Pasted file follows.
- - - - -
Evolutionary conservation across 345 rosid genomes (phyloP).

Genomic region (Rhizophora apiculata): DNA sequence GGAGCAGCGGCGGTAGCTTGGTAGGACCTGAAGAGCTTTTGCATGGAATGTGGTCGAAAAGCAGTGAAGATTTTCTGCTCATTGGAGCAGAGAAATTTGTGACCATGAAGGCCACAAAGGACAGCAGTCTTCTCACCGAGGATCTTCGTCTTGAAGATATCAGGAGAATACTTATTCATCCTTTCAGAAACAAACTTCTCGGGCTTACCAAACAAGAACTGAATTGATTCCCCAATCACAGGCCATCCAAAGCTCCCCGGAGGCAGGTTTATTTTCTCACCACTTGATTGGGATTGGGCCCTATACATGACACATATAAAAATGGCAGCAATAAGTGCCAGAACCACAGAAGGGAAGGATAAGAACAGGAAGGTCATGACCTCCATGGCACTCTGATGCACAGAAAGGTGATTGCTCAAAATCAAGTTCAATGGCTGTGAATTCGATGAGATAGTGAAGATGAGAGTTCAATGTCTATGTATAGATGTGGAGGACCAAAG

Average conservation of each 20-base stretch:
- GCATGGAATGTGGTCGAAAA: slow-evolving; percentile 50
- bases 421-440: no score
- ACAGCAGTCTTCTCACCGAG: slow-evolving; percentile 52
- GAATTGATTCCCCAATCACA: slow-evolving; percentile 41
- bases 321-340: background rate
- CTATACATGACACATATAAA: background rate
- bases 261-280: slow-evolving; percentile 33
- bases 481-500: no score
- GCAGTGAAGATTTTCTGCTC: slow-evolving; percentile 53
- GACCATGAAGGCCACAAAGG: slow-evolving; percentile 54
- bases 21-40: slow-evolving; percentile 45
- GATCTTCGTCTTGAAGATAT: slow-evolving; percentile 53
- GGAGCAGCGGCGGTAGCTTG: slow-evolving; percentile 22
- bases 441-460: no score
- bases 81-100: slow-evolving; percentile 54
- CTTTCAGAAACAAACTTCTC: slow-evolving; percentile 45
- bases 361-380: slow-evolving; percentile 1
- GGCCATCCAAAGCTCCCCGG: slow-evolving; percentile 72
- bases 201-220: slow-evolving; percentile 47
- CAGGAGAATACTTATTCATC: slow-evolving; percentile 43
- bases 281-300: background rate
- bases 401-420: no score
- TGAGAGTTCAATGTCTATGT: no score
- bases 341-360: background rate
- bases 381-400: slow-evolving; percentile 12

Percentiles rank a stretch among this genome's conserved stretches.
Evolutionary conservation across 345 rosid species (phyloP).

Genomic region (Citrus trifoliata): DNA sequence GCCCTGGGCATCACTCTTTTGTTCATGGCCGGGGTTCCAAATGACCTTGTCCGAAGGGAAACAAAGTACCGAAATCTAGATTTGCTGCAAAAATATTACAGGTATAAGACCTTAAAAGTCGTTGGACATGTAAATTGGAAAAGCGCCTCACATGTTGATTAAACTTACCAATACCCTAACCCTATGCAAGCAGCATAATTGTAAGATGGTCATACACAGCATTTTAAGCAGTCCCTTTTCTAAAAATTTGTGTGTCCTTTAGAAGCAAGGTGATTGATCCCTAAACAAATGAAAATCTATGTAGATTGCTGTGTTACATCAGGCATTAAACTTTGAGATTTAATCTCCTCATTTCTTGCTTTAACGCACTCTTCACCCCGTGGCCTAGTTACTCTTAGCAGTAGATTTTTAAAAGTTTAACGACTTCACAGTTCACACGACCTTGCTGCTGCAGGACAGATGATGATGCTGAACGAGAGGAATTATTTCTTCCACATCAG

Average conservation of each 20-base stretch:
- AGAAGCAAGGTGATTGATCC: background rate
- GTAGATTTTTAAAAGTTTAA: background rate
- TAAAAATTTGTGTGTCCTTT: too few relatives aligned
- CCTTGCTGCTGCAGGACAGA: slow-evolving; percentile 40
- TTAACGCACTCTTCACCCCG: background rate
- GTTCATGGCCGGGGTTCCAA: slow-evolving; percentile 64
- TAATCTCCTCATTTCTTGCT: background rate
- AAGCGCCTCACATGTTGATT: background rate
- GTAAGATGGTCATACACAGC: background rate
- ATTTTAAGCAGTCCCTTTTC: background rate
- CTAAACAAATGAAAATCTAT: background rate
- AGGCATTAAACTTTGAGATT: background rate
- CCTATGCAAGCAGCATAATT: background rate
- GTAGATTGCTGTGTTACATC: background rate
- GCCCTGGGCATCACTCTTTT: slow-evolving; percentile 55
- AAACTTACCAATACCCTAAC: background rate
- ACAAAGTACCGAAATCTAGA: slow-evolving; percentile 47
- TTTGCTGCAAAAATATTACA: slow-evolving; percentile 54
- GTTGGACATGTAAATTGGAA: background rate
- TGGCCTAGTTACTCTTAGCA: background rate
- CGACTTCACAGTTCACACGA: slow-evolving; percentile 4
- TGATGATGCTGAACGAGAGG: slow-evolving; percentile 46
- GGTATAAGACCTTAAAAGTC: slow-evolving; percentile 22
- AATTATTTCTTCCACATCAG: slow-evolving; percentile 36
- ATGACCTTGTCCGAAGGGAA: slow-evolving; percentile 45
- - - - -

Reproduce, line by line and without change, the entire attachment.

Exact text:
Evolutionary conservation across 345 rosid genomes (phyloP).

Genomic region (Rhizophora apiculata): DNA sequence GGAGCAGCGGCGGTAGCTTGGTAGGACCTGAAGAGCTTTTGCATGGAATGTGGTCGAAAAGCAGTGAAGATTTTCTGCTCATTGGAGCAGAGAAATTTGTGACCATGAAGGCCACAAAGGACAGCAGTCTTCTCACCGAGGATCTTCGTCTTGAAGATATCAGGAGAATACTTATTCATCCTTTCAGAAACAAACTTCTCGGGCTTACCAAACAAGAACTGAATTGATTCCCCAATCACAGGCCATCCAAAGCTCCCCGGAGGCAGGTTTATTTTCTCACCACTTGATTGGGATTGGGCCCTATACATGACACATATAAAAATGGCAGCAATAAGTGCCAGAACCACAGAAGGGAAGGATAAGAACAGGAAGGTCATGACCTCCATGGCACTCTGATGCACAGAAAGGTGATTGCTCAAAATCAAGTTCAATGGCTGTGAATTCGATGAGATAGTGAAGATGAGAGTTCAATGTCTATGTATAGATGTGGAGGACCAAAG

Average conservation of each 20-base stretch:
- GCATGGAATGTGGTCGAAAA: slow-evolving; percentile 50
- bases 421-440: no score
- ACAGCAGTCTTCTCACCGAG: slow-evolving; percentile 52
- GAATTGATTCCCCAATCACA: slow-evolving; percentile 41
- bases 321-340: background rate
- CTATACATGACACATATAAA: background rate
- bases 261-280: slow-evolving; percentile 33
- bases 481-500: no score
- GCAGTGAAGATTTTCTGCTC: slow-evolving; percentile 53
- GACCATGAAGGCCACAAAGG: slow-evolving; percentile 54
- bases 21-40: slow-evolving; percentile 45
- GATCTTCGTCTTGAAGATAT: slow-evolving; percentile 53
- GGAGCAGCGGCGGTAGCTTG: slow-evolving; percentile 22
- bases 441-460: no score
- bases 81-100: slow-evolving; percentile 54
- CTTTCAGAAACAAACTTCTC: slow-evolving; percentile 45
- bases 361-380: slow-evolving; percentile 1
- GGCCATCCAAAGCTCCCCGG: slow-evolving; percentile 72
- bases 201-220: slow-evolving; percentile 47
- CAGGAGAATACTTATTCATC: slow-evolving; percentile 43
- bases 281-300: background rate
- bases 401-420: no score
- TGAGAGTTCAATGTCTATGT: no score
- bases 341-360: background rate
- bases 381-400: slow-evolving; percentile 12

Percentiles rank a stretch among this genome's conserved stretches.
Evolutionary conservation across 345 rosid species (phyloP).

Genomic region (Citrus trifoliata): DNA sequence GCCCTGGGCATCACTCTTTTGTTCATGGCCGGGGTTCCAAATGACCTTGTCCGAAGGGAAACAAAGTACCGAAATCTAGATTTGCTGCAAAAATATTACAGGTATAAGACCTTAAAAGTCGTTGGACATGTAAATTGGAAAAGCGCCTCACATGTTGATTAAACTTACCAATACCCTAACCCTATGCAAGCAGCATAATTGTAAGATGGTCATACACAGCATTTTAAGCAGTCCCTTTTCTAAAAATTTGTGTGTCCTTTAGAAGCAAGGTGATTGATCCCTAAACAAATGAAAATCTATGTAGATTGCTGTGTTACATCAGGCATTAAACTTTGAGATTTAATCTCCTCATTTCTTGCTTTAACGCACTCTTCACCCCGTGGCCTAGTTACTCTTAGCAGTAGATTTTTAAAAGTTTAACGACTTCACAGTTCACACGACCTTGCTGCTGCAGGACAGATGATGATGCTGAACGAGAGGAATTATTTCTTCCACATCAG

Average conservation of each 20-base stretch:
- AGAAGCAAGGTGATTGATCC: background rate
- GTAGATTTTTAAAAGTTTAA: background rate
- TAAAAATTTGTGTGTCCTTT: too few relatives aligned
- CCTTGCTGCTGCAGGACAGA: slow-evolving; percentile 40
- TTAACGCACTCTTCACCCCG: background rate
- GTTCATGGCCGGGGTTCCAA: slow-evolving; percentile 64
- TAATCTCCTCATTTCTTGCT: background rate
- AAGCGCCTCACATGTTGATT: background rate
- GTAAGATGGTCATACACAGC: background rate
- ATTTTAAGCAGTCCCTTTTC: background rate
- CTAAACAAATGAAAATCTAT: background rate
- AGGCATTAAACTTTGAGATT: background rate
- CCTATGCAAGCAGCATAATT: background rate
- GTAGATTGCTGTGTTACATC: background rate
- GCCCTGGGCATCACTCTTTT: slow-evolving; percentile 55
- AAACTTACCAATACCCTAAC: background rate
- ACAAAGTACCGAAATCTAGA: slow-evolving; percentile 47
- TTTGCTGCAAAAATATTACA: slow-evolving; percentile 54
- GTTGGACATGTAAATTGGAA: background rate
- TGGCCTAGTTACTCTTAGCA: background rate
- CGACTTCACAGTTCACACGA: slow-evolving; percentile 4
- TGATGATGCTGAACGAGAGG: slow-evolving; percentile 46
- GGTATAAGACCTTAAAAGTC: slow-evolving; percentile 22
- AATTATTTCTTCCACATCAG: slow-evolving; percentile 36
- ATGACCTTGTCCGAAGGGAA: slow-evolving; percentile 45